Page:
(2 minute read)

In addition to the multitude of physical and social consequences of the recent pandemic, we’re continuing to experience impacts to the way we work.

Early in 2022, the media grabbed hold of a phenomenon (their word, not ours) labelled ‘The Great Resignation’, where individuals were placing other components of their lives ahead of their desire to strive for success in their current workplace. While there was a notable shift in how and where people were working, there was not the mass exodus that had been predicted – surprise, surprise!

Now, in the shadows of the last phenomenon (which wasn’t) comes another term for leaders and managers to understand and navigate – Quiet Quitting.

Quiet Quitting can be characterised as a withdrawal behaviour, where an employee pulls back at work in response to their environment. Rather than quitting in a literal sense, they quit the practice of going above and beyond. Whether it’s rejecting meetings outside of set working hours, self-mandating what projects to take on, or only contributing the minimal work required contractually, quiet quitting will look different depending on the employee.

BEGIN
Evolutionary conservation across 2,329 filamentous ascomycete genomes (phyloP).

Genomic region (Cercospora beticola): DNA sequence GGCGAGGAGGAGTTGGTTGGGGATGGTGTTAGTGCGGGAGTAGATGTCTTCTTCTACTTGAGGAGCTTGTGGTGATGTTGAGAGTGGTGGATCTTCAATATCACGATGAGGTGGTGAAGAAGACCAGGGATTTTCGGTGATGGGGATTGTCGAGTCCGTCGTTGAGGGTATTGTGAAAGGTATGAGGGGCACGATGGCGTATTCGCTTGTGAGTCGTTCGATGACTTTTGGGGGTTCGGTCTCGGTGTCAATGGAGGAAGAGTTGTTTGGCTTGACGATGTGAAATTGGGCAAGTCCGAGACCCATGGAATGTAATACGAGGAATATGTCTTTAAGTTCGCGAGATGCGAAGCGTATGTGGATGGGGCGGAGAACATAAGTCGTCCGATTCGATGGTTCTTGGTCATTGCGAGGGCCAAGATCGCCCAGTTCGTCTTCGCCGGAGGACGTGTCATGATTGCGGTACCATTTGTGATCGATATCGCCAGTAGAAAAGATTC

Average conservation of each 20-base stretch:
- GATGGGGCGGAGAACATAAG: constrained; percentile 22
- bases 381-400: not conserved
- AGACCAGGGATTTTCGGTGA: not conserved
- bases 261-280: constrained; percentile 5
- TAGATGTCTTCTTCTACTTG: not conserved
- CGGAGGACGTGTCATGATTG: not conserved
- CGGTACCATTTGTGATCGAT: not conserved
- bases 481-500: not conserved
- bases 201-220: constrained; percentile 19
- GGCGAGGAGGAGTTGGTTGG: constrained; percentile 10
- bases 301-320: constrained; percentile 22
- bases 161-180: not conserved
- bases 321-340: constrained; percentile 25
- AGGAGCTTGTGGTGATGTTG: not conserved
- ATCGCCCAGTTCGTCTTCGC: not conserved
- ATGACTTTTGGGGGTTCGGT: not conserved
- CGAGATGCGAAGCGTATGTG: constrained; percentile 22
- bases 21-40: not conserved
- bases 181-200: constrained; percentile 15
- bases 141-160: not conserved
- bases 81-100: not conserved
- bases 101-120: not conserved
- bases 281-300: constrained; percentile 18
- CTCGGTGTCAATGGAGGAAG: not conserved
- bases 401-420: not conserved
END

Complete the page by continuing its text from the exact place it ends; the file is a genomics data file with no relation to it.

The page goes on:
Daniel McDonnell, Culture Amp

Minimising the impact.

If there has been a loss of faith in the corporate culture of hustle and grind, what can the employer, manager and leaders do?

A decrease in discretionary effort from employees can result from an environment of control and hierarchy by leaders and managers. Instead, it’s critical to empower employees to take responsibility for their own decision-making. With greater autonomy, employees can feel more ownership over the work they’re producing and demonstrate increased levels of engagement. When employees feel they’re valued enough to make decisions, trust grows too.

Other steps to take.

  • Do regular ‘pulse-checks’ on team members. (How are they feeling about their work?)
  • Use surveys where practical.
  • Share the Bigger Picture with team members. (Openly discuss company goals and plans)
  • Invest in, and promote, personal and professional development
  • Be Present! Be available to listen to concerns or questions from team members.

Leaders and people managers who understand the needs of their colleagues and team members can avoid any areas of conflict or friction which may lead to employee discontent. And that’s got to be a good thing!


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